Theodore Roosevelt also attacked President Taft in the Chicago Tribune on June 17, 1912 with his own column. In the column Roosevelt wrote about the differences in delegates that Taft and he had. He stated that the delegates Taft had were from territories or states that had never cast a Republican electoral vote or were controlled by federal patronage. Roosevelt summed up Taft's delegates as, "one-eighth of his delegates represent a real sentiment for him and seven-eighths represent nothing whatever but the use of patronage in his interest in certain Democratic states". Roosevelt made it clear that Taft had turned the Republican Party for the worst and that he had no chance of winning the election.
Five states voted in the final four weeks of the primary season, and Roosevelt won all five states. He won Maryland 53–47 over Taft. In California, Roosevelt received 55% to Taft's 27% and La Follette's 18%. The major shock of the primary season was Roosevelt's 55–40% defeat of Taft in his home state of Ohio on May 21. One week later, Roosevelt won New Jersey, 56–41%. The primary season wrapped up with South Dakota, where Roosevelt won with 55%.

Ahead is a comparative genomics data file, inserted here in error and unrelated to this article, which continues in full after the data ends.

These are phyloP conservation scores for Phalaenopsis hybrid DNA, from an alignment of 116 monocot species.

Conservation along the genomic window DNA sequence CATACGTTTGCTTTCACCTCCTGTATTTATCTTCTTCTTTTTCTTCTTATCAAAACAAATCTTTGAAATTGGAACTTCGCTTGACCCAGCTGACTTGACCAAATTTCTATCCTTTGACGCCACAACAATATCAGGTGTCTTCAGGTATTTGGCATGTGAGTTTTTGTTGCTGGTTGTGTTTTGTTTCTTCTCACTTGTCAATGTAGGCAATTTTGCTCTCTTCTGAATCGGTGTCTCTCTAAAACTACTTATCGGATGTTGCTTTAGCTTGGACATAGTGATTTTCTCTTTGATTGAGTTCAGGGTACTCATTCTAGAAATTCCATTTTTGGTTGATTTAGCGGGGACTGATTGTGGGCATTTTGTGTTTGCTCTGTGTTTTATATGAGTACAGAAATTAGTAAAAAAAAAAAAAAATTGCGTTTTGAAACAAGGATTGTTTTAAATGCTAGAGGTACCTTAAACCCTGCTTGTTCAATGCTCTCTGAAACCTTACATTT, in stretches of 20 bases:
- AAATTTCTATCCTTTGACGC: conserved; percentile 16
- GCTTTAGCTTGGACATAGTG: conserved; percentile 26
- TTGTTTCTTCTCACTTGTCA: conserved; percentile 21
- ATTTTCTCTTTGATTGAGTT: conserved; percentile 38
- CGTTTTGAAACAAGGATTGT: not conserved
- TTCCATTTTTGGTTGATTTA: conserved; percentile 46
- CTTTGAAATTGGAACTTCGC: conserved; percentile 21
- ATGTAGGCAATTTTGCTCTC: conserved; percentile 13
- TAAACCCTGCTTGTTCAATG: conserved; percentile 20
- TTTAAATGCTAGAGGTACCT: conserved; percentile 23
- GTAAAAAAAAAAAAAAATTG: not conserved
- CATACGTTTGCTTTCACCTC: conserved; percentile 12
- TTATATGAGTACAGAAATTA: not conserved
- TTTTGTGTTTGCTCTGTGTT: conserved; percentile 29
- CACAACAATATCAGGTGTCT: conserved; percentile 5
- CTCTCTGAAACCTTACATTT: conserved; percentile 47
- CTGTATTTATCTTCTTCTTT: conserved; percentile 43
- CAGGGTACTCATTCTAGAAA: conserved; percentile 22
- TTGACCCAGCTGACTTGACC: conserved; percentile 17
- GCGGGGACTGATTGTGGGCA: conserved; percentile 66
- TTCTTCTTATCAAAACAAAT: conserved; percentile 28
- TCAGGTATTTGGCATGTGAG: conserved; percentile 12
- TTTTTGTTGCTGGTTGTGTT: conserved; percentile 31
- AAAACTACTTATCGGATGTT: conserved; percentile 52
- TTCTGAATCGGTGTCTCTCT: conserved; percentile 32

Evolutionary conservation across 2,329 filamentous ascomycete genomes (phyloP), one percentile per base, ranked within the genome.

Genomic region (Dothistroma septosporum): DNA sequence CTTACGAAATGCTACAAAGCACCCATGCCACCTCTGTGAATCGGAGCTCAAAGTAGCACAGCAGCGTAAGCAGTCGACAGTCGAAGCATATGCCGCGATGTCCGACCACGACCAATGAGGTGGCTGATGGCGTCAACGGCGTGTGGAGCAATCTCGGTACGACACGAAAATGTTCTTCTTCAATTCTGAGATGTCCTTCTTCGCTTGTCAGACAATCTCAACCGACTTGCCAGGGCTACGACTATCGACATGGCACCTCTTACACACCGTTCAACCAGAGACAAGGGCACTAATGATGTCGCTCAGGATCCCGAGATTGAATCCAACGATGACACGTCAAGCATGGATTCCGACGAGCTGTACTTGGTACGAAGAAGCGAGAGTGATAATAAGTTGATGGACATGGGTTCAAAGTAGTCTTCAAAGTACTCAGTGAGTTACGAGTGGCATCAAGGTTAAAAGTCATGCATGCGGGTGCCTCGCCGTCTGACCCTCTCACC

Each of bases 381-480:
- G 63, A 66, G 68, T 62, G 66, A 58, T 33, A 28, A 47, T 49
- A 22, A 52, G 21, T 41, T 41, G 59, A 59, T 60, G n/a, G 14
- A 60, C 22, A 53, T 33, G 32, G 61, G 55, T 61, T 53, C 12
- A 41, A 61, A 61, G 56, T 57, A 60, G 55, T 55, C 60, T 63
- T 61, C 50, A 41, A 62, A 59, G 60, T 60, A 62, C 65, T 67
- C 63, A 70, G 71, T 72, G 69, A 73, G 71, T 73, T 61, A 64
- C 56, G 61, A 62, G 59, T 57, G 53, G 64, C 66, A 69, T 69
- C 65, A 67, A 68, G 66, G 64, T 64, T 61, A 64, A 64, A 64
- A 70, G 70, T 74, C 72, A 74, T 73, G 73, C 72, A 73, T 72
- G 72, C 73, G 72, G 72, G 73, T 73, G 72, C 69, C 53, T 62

Altogether, Roosevelt won 290 delegates in the primaries to 124 for Taft and 36 for La Follette. Including delegates chosen in party conventions. However, Taft had a 566–466 margin, placing him over the 540 needed for nomination.
|Date||State||William Taft||Theodore Roosevelt||Robert La Follette|
|March 19||North Dakota||3.1%||39.7%||57.2%|
|March 26||New York||66.43%||33.57%||0%|
|May 28||New Jersey||40.5%||56.3%||3.2%|
|June 4||South Dakota||28.9%||55.2%||15.9%|
- "Guide to U.S. Elections - Google Books". Books.google.com. 2016-02-19. Retrieved 2016-02-19.
- "10 FROM SOUTH DESERT TAFT FOR ROOSEVELT (June 17, 1912)." June 17, 1912 - 10 FROM SOUTH DESERT TAFT FOR ROOSEVELT | Chicago Tribune Archive. N.p., 17 June 1912. Web. 21 Feb. 2017.
- Roosevelt, Theodore. "Roosevelt Delegates, Taft Delegates, Stolen Delegates. (June 17, 1912)." June 17, 1912 - Roosevelt Delegates, Taft Delegates, Stolen Delegates. | Chicago Tribune Archive. N.p., 17 June 1912. Web. 21 Feb. 2017.
- "TAFT 566 - ROOSEVELT 466. - Present Line-Up of Instructed and Pledged Delegates With All the Contests Decided" (PDF). New York Times. 1912-06-16. Retrieved 2016-02-24.